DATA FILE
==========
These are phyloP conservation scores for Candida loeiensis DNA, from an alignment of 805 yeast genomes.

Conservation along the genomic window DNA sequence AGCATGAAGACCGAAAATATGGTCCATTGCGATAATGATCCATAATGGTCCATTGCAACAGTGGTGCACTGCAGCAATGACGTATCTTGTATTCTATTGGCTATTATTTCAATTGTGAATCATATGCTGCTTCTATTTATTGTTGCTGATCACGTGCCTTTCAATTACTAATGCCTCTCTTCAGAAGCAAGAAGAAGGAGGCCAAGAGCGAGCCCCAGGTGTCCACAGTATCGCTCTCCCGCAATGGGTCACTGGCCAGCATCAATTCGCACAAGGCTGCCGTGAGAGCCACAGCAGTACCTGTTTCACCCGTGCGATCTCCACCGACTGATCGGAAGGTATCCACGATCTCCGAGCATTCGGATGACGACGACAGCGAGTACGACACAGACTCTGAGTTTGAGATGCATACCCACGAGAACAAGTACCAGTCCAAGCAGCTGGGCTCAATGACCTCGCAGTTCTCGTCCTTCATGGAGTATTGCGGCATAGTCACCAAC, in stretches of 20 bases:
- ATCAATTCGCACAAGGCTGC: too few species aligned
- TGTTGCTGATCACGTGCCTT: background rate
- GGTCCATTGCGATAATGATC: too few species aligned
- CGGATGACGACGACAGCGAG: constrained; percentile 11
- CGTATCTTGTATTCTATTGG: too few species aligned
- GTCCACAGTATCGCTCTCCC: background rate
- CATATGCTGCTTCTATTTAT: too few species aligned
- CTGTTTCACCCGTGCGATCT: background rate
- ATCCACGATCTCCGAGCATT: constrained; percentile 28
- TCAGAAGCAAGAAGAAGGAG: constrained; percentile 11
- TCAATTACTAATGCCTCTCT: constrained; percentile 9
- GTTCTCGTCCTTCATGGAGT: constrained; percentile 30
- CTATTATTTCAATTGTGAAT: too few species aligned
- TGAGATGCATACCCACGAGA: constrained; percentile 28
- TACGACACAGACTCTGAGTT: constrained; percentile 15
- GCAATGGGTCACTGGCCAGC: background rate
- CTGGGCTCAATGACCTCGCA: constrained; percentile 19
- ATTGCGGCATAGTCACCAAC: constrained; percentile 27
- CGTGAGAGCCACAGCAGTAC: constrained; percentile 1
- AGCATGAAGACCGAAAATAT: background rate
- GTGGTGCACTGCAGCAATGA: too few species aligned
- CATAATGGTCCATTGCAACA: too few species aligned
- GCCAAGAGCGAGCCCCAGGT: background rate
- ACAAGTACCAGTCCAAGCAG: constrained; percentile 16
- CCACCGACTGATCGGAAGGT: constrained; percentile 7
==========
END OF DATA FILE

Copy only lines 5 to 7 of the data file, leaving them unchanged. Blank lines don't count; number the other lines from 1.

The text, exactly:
- GGTCCATTGCGATAATGATC: too few species aligned
- CGGATGACGACGACAGCGAG: constrained; percentile 11
- CGTATCTTGTATTCTATTGG: too few species aligned